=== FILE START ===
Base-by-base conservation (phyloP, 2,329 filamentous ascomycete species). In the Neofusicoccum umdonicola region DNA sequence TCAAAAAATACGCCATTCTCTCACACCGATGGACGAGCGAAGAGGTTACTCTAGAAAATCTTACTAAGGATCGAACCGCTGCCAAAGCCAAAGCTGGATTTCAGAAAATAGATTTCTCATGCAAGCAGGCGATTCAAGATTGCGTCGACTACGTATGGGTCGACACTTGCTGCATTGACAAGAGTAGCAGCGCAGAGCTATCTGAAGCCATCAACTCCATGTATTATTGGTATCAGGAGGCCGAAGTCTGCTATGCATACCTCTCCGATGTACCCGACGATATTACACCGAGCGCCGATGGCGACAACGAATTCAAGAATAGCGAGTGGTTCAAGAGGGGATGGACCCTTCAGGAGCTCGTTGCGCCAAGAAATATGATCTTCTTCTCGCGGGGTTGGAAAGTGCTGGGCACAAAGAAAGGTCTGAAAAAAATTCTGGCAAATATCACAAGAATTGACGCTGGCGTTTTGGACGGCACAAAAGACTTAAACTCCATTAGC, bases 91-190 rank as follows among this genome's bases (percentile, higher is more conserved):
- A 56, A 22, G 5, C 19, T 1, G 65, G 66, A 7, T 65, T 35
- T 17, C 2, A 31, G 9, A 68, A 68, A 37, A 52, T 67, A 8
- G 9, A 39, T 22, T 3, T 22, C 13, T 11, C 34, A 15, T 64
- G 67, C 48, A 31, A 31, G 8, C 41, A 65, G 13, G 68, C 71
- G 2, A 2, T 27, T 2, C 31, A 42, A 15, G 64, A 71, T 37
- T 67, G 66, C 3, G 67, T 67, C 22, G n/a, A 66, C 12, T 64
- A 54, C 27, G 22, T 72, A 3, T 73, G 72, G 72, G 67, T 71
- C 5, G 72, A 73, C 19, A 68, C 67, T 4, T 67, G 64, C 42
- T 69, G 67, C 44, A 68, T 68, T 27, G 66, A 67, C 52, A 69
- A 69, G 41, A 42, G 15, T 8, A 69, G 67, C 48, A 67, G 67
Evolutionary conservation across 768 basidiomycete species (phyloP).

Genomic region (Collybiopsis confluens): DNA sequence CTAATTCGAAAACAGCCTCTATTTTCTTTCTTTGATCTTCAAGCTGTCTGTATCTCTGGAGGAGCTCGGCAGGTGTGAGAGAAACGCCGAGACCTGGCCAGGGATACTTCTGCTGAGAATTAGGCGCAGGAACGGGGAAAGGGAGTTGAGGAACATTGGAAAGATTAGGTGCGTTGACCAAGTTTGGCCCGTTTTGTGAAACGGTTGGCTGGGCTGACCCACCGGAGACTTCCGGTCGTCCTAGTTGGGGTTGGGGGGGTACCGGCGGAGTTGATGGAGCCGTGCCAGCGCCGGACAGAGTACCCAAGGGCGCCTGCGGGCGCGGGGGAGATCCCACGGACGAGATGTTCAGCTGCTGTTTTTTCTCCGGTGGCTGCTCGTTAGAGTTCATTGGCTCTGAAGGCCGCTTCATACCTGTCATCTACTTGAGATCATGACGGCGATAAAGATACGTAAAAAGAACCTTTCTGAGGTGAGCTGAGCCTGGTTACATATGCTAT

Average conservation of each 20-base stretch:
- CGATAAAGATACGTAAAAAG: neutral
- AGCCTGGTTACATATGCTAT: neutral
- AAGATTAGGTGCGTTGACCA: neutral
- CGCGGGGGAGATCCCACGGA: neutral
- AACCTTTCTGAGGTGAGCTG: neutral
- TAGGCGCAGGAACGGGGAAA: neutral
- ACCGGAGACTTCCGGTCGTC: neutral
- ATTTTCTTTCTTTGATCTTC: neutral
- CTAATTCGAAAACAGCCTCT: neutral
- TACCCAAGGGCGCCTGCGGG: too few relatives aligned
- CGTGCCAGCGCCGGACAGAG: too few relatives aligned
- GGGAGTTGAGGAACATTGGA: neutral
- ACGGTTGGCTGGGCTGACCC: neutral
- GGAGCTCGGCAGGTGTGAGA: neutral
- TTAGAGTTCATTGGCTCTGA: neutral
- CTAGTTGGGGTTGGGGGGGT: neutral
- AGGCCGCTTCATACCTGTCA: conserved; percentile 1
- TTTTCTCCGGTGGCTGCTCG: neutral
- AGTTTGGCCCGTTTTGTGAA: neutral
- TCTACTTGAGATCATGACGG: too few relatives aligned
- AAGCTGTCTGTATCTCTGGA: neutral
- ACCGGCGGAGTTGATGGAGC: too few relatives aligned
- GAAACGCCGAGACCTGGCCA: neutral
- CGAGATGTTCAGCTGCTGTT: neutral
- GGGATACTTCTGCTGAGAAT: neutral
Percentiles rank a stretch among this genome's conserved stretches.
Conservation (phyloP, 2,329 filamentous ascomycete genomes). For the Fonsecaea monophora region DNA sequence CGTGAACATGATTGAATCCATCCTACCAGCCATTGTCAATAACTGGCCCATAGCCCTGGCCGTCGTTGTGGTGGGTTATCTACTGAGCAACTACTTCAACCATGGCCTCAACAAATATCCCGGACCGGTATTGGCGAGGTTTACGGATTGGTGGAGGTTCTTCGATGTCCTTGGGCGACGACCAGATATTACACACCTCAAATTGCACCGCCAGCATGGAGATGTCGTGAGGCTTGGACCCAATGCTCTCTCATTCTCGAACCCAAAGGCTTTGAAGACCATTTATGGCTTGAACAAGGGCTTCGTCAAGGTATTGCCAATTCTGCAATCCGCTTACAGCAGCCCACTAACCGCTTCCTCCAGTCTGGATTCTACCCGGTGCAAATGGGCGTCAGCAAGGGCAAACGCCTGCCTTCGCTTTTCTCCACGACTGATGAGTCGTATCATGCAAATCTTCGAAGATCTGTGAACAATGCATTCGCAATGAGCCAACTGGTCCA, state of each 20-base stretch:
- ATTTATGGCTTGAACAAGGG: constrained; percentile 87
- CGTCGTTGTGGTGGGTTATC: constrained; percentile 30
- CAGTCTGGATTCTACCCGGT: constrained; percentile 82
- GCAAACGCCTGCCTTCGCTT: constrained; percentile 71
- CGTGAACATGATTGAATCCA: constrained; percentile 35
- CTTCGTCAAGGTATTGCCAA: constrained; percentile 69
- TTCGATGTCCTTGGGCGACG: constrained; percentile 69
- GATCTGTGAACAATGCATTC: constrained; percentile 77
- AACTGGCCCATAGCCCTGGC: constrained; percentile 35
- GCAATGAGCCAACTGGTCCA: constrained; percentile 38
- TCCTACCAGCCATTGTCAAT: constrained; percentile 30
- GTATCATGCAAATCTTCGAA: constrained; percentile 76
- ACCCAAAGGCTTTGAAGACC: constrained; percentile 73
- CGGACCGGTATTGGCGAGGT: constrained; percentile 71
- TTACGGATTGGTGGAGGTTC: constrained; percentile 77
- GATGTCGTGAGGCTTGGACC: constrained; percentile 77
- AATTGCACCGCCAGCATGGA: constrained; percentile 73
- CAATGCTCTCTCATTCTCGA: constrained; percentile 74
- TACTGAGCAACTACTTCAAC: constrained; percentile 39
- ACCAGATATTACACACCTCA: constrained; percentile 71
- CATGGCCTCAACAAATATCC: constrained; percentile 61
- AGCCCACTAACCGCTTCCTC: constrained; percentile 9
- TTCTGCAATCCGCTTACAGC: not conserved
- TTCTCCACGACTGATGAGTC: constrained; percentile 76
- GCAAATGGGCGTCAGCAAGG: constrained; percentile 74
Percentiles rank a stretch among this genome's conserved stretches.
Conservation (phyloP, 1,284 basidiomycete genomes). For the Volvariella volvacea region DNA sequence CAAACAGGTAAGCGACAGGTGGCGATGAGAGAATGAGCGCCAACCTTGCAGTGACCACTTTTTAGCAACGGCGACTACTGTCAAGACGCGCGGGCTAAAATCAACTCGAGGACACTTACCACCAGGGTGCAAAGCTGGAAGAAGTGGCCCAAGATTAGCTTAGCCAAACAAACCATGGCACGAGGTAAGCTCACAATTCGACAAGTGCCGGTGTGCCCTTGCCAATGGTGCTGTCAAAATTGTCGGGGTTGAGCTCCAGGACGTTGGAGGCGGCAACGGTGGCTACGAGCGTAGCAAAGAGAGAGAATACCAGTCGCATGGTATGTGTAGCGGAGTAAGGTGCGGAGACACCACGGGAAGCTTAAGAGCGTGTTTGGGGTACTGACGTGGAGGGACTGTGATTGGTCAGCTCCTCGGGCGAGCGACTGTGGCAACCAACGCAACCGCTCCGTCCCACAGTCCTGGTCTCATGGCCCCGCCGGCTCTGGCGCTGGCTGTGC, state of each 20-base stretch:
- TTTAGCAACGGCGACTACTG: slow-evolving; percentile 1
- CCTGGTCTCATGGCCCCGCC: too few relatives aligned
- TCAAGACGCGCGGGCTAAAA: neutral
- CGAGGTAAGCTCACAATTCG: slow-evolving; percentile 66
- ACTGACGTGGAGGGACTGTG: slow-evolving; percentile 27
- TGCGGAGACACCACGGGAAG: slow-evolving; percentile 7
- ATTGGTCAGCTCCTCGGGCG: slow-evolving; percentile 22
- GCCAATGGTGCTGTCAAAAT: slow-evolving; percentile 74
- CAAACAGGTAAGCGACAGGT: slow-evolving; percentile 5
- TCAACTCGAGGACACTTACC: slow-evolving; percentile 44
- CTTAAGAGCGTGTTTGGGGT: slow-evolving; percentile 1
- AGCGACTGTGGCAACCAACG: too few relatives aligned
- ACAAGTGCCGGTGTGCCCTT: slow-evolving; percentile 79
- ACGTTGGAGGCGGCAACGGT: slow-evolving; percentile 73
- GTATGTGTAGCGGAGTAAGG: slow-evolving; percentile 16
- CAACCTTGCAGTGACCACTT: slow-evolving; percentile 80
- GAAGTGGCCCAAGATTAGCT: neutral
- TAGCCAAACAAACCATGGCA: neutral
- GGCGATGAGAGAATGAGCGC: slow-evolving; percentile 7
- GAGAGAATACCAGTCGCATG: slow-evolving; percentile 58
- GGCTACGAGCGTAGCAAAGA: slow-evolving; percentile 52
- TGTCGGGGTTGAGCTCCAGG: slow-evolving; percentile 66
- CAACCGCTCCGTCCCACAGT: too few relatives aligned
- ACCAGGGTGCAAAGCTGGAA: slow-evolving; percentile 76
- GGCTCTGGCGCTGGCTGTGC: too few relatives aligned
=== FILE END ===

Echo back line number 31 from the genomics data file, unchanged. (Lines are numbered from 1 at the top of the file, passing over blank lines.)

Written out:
- AGGCCGCTTCATACCTGTCA: conserved; percentile 1